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January 30, 2014

9 questions about Ukraine you were too embarrassed to ask

(Continued)

WASHINGTON — 3. I heard this was about Ukrainians wanting ties with Europe and their government selling out to Moscow. Is it?

That's sort of true lots of Ukrainians want their country to be "European" rather than linked with Russia, and Yanukovych is sure buddying up to Moscow but it's also sort of wrong. Yes, about half of Ukrainians say they want the European Union deal. But another third say they'd prefer integrating with the Russian-dominated Eurasian Customs Union. So it's more split than you'd think.

Here's the thing you have to understand: Ukraine is divided. Deeply, deeply divided by language, by history and by politics. One-third of the country speaks Russian as its native language, and in practice even more use it day-to-day. The Russian-speakers mostly live in one half of the country; the Ukrainian-speakers live in another. You can see that clear-as-day divide in the accompanying photo illustration.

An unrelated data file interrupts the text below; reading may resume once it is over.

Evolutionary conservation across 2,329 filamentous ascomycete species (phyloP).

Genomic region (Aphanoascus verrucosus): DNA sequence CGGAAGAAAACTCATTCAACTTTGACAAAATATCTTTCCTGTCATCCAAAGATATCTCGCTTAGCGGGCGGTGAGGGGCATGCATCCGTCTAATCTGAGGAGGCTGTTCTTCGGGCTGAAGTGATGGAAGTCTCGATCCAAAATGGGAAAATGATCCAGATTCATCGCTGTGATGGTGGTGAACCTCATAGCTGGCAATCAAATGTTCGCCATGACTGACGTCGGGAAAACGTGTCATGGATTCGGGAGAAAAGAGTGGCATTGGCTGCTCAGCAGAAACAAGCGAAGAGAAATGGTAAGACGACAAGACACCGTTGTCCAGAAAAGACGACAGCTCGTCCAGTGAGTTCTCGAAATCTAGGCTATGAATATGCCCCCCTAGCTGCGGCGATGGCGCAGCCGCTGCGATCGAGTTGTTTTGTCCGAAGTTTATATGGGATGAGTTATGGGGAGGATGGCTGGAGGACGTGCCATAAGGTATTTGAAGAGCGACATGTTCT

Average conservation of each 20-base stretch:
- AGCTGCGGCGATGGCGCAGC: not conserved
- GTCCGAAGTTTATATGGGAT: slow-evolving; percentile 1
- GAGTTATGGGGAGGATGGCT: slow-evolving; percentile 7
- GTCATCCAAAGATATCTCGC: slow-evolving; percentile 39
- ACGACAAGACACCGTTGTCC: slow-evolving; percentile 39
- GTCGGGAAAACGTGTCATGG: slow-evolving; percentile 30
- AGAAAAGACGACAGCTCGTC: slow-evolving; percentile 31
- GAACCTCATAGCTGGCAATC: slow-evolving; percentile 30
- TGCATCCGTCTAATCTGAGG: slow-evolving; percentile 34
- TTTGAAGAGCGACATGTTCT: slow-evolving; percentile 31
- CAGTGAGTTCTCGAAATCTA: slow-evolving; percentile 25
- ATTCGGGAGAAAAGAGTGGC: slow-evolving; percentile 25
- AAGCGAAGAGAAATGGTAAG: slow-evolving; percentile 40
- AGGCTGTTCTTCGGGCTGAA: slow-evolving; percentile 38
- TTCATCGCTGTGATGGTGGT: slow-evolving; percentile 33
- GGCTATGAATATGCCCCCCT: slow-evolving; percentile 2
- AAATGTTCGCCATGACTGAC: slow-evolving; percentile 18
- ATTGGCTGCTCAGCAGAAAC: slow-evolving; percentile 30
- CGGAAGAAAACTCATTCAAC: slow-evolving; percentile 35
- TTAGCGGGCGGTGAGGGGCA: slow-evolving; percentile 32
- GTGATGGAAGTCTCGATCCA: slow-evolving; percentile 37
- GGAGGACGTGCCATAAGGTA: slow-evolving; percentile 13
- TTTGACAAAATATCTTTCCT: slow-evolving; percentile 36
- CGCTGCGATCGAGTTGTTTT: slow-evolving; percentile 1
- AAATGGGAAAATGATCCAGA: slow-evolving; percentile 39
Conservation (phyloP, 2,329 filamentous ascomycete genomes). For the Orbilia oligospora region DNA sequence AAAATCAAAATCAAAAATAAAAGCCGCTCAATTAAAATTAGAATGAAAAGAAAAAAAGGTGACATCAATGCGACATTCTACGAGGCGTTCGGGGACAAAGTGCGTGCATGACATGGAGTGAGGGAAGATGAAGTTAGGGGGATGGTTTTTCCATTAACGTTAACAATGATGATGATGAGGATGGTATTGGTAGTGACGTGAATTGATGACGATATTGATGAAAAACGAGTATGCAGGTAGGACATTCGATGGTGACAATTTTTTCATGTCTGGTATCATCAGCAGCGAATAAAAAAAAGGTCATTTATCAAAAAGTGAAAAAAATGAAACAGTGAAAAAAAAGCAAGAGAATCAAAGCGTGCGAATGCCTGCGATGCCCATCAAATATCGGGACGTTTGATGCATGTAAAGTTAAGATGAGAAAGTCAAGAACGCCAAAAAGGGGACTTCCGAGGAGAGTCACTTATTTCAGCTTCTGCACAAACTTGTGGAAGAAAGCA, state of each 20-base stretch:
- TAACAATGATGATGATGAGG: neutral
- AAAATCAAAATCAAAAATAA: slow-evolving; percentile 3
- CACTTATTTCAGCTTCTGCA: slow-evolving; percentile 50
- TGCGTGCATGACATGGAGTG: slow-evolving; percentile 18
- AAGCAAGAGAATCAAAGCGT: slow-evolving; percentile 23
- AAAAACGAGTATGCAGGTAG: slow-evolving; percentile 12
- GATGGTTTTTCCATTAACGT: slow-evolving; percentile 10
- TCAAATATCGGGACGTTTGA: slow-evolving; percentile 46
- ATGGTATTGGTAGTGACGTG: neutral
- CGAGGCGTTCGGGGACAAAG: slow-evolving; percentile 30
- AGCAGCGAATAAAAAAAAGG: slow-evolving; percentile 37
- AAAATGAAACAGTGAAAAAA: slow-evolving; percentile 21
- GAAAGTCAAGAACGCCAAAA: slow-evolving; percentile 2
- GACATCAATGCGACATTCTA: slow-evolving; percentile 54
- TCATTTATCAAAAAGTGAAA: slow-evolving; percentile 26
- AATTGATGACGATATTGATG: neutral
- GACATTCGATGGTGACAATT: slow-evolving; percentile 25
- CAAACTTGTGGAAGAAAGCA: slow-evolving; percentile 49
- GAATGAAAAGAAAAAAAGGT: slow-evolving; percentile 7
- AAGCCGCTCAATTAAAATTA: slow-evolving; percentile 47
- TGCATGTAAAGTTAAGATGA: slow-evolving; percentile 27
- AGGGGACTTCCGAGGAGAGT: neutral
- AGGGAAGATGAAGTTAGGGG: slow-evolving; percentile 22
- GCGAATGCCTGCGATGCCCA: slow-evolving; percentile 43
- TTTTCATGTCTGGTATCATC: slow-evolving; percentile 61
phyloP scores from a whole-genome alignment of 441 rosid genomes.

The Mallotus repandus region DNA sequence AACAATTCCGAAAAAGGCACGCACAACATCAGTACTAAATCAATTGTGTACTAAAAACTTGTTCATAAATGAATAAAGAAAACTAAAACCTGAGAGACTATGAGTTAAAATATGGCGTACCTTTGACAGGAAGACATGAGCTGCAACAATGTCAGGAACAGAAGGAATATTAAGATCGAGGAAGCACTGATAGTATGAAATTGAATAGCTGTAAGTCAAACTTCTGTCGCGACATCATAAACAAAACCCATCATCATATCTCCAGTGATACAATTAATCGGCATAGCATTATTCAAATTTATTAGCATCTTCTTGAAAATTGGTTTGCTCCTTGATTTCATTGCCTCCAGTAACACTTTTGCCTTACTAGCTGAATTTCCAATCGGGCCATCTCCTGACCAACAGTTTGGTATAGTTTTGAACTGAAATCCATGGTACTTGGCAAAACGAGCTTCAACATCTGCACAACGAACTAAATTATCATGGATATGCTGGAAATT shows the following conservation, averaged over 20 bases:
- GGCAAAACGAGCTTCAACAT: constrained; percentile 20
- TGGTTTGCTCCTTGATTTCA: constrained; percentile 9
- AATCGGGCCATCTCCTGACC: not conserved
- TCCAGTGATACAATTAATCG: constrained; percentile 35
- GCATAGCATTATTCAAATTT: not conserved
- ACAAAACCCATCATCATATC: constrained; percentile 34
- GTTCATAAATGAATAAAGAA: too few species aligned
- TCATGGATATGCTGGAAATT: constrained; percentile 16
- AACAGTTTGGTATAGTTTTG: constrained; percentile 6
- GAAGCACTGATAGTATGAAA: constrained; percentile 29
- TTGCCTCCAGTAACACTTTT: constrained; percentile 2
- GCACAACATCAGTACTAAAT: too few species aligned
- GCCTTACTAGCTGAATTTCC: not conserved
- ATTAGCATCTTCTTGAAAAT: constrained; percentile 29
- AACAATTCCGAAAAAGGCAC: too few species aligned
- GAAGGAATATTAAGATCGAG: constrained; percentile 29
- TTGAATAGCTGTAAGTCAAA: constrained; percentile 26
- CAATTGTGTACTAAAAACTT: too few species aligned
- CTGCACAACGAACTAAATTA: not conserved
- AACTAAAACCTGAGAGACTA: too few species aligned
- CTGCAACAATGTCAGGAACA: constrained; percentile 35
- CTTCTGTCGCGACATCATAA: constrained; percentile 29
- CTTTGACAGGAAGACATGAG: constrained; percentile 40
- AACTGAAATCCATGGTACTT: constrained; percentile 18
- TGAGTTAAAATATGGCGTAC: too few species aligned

It's not just that Ukraine has two halves that predominantly speak different languages. They have different politics and different visions for their country.

The Russian-speaking, eastern half of Ukraine tends to be, big surprise, more pro-Russian. President Yanukovych is from that part of the country, has most of his support there, and did not even speak Ukrainian until he was in his 50s.

The pro-EU-deal protests have mostly been in the Ukrainian-speaking, western half. That's also the half that voted overwhelmingly against Yanukovych in 2010. (That has been changing since the anti-protest law, which inflamed nationwide anger with Yanukovych.)

This divide has been a challenge for Ukraine since it won independence in 1991. Elections have been near-evenly split between the two halves, pulling the country in opposite directions. As the Ukraine-focused political scientist Leonid Peisakhin put it, Ukraine "has never been and is not yet a coherent national unit with a common narrative or a set of more or less commonly shared political aspirations."

In some ways, this crisis is about popular anger against a president who mishandled the economy and whose attempts to quash protests have edged into authoritarianism. But it's also about Ukraine's long-unresolved national identity crisis. This story is often framed as Ukraine being pulled by Moscow on one end and Europe on the other. But Ukrainians themselves are doing a lot of the pulling: a 22-year tug-of-war between two halves and two identities.

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